White Chinese Celery General Information

Chinese White Celery (Apium graveolens) is call qin cai or shui qin. In China, it grows on the mountainsides in temperate and tropical climates, as a marsh plant, often referred to as wetland celery. It is thin, less fibrous, crispy and has three-lobed leaves. It kinda looks like a western celery on a diet. It does not need to have its strings removed but the smell and taste is stronger than most other celery. The leaves can be lightly cooked alone or with the stems along with ginger roots. Its leaves and stems are also used in soups and stews.  Leaves, stems and seeds are appreciated for it’s vitamin A, C along with it’s general healing effect. In 500 BCE, Confucius wrote about celery saying it is soothing and an aid to digestion.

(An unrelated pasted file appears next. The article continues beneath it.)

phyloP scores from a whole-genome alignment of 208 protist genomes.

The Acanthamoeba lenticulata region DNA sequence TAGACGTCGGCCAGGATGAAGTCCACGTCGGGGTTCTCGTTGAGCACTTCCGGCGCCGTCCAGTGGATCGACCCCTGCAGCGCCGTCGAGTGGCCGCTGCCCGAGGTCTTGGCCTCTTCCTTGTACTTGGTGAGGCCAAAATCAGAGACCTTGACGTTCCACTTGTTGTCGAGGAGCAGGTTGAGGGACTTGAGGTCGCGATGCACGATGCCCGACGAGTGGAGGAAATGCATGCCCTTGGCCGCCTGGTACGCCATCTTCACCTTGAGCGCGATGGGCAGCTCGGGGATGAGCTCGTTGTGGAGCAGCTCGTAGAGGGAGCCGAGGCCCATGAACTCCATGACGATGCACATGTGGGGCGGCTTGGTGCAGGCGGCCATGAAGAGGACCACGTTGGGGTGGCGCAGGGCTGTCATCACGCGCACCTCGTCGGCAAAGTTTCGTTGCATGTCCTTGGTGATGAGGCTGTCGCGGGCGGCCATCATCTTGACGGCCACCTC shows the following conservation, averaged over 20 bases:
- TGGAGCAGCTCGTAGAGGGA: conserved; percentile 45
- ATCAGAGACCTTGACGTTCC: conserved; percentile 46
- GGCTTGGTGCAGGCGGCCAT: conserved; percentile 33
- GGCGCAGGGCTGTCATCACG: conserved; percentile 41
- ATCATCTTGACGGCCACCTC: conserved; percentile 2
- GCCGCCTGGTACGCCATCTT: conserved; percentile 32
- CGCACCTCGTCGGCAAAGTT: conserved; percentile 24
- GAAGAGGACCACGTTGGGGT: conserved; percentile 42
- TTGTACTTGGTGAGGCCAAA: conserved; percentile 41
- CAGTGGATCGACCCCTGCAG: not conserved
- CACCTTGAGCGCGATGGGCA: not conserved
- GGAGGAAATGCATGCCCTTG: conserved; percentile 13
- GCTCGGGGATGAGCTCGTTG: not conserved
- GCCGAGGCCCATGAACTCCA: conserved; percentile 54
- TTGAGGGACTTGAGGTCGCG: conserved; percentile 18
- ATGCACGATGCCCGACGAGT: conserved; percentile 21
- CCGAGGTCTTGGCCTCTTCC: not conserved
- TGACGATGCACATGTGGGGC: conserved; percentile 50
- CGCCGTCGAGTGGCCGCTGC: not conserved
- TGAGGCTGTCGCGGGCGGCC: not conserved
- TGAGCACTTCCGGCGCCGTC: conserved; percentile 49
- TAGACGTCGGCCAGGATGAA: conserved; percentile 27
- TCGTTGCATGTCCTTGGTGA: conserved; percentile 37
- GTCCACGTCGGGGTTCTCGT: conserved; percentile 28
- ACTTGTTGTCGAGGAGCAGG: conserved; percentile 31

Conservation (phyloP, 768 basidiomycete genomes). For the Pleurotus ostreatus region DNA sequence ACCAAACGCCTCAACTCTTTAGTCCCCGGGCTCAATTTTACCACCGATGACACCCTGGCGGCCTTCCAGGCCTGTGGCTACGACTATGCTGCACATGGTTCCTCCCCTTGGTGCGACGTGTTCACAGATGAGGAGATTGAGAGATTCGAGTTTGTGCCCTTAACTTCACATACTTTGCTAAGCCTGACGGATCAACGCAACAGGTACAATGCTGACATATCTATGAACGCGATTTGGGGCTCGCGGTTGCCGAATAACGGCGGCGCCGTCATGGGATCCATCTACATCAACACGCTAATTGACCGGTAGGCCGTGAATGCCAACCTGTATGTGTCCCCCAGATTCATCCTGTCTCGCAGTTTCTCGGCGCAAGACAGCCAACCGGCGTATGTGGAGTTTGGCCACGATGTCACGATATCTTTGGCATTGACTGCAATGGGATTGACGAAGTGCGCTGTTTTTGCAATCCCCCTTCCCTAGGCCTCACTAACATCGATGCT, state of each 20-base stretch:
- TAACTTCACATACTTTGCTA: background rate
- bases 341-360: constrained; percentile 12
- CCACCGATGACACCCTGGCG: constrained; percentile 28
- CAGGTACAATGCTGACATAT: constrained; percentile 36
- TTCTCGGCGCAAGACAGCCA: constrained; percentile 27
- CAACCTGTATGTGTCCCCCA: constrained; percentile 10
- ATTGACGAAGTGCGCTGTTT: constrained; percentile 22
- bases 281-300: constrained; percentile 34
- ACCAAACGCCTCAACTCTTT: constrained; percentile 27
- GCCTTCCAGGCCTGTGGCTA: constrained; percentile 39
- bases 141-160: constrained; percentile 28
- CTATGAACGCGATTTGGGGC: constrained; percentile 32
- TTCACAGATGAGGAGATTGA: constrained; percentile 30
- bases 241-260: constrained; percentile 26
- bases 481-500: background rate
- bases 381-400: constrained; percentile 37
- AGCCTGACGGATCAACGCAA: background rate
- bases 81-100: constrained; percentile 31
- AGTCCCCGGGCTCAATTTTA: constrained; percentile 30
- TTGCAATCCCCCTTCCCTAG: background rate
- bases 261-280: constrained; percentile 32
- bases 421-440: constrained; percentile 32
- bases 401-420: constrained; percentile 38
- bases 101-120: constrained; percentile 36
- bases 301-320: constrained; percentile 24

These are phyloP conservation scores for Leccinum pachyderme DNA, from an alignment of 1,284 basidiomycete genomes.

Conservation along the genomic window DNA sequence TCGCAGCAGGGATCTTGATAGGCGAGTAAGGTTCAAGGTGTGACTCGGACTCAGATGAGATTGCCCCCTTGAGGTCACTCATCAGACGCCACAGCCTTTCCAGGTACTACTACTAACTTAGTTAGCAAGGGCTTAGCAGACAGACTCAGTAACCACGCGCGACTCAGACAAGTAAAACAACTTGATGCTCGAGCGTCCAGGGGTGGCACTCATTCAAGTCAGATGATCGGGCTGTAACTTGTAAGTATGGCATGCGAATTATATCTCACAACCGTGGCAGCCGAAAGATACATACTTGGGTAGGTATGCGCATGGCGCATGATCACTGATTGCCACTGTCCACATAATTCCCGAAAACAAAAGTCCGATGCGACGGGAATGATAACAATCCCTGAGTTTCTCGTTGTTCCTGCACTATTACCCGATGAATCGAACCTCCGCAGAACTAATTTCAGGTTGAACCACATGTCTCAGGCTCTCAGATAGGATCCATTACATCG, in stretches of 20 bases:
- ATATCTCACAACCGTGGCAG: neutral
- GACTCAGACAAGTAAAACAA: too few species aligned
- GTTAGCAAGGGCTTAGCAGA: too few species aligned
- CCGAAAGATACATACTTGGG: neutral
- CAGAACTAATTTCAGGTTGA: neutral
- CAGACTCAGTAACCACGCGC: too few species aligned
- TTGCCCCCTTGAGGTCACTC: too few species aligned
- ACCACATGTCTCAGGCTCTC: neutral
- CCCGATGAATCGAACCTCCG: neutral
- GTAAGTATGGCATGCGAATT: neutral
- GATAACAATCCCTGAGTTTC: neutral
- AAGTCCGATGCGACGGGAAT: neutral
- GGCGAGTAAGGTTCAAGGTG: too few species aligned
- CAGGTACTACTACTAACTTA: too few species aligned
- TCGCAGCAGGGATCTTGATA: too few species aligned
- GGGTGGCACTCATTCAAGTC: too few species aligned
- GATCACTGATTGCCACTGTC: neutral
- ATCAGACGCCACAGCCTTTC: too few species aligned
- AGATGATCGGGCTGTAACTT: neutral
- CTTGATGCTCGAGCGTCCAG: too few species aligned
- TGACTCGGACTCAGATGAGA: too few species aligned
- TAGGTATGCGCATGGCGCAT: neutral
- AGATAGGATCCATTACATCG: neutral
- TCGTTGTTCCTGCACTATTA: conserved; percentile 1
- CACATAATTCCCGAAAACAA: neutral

White Chinese Celery Growing Expectancies

In the Costa Rican climate, where EAT is based, we experienced excellent stalks with no diseases when we grew it hanging in a Flying Nun. It was grown in a 20lt hydro-organic container during the heavy rainy season. It was transplanted from a self watering seedling pot along with a few lettuce plants, both for culinary and esthetic results. You can see this in the slideshow above. Since Chinese celery is a softer, string-less type, trenching is not needed. But you could place a few more plants in the container than normal so they give themselves a bit of self blanching growing conditions. Plant it along with a fast growing lettuce to add to the trenching effect. It was harvested 90 days after planting.